January 25th, 2011 by Darren Cottingham
It was a tough 2010 for Toyota, the year was marked by repeated recalls including the single largest recall in automotive history (read news). Despite these major meltdowns, Toyota managed to remain the world’s largest automaker last year. According to recent reports, the Japanese manufacturer amazingly saw its sales actually rise by eight percent to 8.42 million units in total if you include sub brands Lexus, Hino and Daihatsu. That figure beat out second placed General Motors, which saw its sales increase by 12 percent with 8.39 million units sold.
Toyota’s sales did drop in the lucrative U.S. market by 0.4 percent due mainly to safety concerns, but the automaker saw large increases in China. The company’s sales in China jumped by 19 percent, but by comparison General Motors did even better with a Chinese sales increase of 29 percent.
Bronze medal winner Volkswagen, meanwhile, managed to sell 7.14 million vehicles worldwide during 2010, further confirming its place as the third-largest automaker in the world. That figure marks a 14 percent increase over 2009, and VW says that it fully expects to see sales increase by at least five percent more in 2011.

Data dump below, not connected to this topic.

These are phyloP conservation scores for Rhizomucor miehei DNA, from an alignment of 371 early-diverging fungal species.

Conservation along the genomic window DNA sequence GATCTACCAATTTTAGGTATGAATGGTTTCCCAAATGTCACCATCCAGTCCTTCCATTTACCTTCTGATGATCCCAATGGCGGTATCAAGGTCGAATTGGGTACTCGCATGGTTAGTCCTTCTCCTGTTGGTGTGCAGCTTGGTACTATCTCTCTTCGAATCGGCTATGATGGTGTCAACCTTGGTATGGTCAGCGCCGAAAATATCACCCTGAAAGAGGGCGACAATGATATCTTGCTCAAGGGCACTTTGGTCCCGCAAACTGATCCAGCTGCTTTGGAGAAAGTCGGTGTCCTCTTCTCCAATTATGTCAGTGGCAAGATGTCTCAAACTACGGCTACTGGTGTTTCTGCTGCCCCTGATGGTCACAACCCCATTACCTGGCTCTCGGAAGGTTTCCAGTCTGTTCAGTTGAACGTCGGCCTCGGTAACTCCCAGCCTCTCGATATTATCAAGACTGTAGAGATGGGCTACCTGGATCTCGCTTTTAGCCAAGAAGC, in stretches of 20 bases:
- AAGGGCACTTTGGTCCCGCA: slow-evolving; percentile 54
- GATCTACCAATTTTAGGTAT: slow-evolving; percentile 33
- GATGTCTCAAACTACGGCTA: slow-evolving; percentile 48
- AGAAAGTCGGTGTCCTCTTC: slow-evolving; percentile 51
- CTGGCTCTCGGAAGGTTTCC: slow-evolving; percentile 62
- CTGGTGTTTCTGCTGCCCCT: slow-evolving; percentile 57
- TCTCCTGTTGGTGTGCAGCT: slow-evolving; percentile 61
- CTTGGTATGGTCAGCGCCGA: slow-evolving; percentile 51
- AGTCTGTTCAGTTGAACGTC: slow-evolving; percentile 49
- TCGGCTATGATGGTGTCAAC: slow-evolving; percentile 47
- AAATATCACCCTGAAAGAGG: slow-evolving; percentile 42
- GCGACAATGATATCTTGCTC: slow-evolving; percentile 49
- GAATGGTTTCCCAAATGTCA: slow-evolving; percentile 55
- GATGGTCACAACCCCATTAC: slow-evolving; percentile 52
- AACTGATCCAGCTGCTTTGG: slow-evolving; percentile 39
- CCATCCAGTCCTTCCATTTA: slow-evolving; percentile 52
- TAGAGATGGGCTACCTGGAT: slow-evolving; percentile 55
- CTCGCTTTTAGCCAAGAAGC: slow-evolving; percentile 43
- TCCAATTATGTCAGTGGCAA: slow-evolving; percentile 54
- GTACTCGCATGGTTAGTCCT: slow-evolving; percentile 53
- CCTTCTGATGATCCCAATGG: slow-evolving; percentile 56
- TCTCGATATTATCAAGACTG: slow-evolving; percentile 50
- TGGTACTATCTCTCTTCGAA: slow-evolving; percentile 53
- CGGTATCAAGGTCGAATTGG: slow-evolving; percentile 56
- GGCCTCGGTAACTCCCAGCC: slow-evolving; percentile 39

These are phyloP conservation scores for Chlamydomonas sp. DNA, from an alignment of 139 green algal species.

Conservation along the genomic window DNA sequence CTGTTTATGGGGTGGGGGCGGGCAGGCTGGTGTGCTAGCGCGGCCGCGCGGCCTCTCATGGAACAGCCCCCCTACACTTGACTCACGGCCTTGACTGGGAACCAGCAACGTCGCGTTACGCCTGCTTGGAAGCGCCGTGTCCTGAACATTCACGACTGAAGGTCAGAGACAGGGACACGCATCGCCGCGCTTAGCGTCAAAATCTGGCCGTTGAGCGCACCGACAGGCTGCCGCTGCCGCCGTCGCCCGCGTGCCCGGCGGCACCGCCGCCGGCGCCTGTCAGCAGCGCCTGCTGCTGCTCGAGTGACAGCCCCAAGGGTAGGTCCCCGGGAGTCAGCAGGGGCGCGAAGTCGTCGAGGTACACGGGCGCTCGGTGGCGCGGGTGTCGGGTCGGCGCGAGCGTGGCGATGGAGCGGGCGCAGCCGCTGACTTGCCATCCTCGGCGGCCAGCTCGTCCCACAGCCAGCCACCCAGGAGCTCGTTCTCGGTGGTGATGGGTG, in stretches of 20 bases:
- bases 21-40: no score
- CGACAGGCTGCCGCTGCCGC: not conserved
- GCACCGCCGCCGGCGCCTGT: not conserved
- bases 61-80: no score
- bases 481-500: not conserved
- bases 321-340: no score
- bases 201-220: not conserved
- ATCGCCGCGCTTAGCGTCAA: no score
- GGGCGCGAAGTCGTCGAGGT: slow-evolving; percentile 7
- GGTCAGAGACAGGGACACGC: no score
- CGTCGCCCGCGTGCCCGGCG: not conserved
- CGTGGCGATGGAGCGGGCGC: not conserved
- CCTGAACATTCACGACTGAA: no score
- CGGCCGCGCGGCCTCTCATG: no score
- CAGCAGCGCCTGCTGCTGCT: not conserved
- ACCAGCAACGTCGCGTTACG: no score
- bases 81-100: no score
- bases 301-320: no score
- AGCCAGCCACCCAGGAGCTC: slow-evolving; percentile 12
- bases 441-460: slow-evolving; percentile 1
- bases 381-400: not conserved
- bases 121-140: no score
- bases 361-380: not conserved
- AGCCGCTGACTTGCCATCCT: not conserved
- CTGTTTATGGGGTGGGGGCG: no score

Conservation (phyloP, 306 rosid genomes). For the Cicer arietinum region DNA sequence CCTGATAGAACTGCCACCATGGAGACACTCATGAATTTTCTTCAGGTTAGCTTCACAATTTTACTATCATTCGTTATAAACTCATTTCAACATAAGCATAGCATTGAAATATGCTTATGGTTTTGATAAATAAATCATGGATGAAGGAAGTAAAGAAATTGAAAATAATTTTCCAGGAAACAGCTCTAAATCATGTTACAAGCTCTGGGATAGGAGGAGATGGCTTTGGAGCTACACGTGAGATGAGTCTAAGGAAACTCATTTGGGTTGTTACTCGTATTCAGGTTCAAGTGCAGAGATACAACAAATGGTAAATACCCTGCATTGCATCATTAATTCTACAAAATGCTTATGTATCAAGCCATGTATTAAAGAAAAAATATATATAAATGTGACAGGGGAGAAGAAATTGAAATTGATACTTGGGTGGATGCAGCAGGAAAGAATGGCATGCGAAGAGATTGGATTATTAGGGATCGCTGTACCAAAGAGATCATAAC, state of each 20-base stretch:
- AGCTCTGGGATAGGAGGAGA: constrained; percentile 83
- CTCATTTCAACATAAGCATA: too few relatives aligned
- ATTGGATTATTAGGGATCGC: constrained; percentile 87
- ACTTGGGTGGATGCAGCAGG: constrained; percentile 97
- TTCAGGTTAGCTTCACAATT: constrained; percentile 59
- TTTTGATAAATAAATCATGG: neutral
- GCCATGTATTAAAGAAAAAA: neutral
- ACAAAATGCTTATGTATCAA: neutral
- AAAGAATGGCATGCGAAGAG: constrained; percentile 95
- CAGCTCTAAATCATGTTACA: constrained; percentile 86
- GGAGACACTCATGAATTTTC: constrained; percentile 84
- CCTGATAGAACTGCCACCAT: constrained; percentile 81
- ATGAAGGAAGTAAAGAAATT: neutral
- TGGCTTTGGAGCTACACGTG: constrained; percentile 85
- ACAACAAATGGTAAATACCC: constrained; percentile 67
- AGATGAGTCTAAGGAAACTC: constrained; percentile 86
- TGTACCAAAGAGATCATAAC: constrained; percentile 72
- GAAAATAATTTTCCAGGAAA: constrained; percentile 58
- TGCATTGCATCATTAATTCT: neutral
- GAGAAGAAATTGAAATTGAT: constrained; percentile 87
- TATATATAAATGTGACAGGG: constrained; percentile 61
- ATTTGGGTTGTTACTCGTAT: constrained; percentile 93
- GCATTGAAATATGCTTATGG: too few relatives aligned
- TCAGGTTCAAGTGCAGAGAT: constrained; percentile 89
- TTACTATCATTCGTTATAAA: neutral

Toyota is also optimistic forecasting its sales to hit 8.6 million vehicles in 2011.
March 23rd, 2010 by Darren Cottingham
When it comes to engine popularity in the American new car market much has changed according to a recent survey by Wards Auto. Back in 1969 the V8 engine was at a high point and was fitted to 88 percent of all cars sold. With increased fuel prices and global pressure for lower emission vehicles only 4.9% of all cars sold in America have V8 engines.
Four cylinder engines marched up ten percent to increase market dominance of lower cylinder count powertrains. Nearly 62 percent of cars produced in 2009 carried four bangers, up ten percent in just a year from 2008’s 51.7 percent.
Numbers are up for engines below 3.0 litres in capacity, while displacements smaller than 2.0 litres actually saw a decline for 2009. Four-cylinder engines rated between 2.0 and 2.9 litres are stealing customers away from V6 and V8 units by being less expensive and providing improved performance thanks to direct injection and forced induction. Production numbers for trucks also dropped Stateside in 2009, pushing numbers further in favor of smaller engines.
Whatever the future holds for the V8 engine in terms of new car sales, there will always be garages of car nuts working on getting the most out of the bent-eight.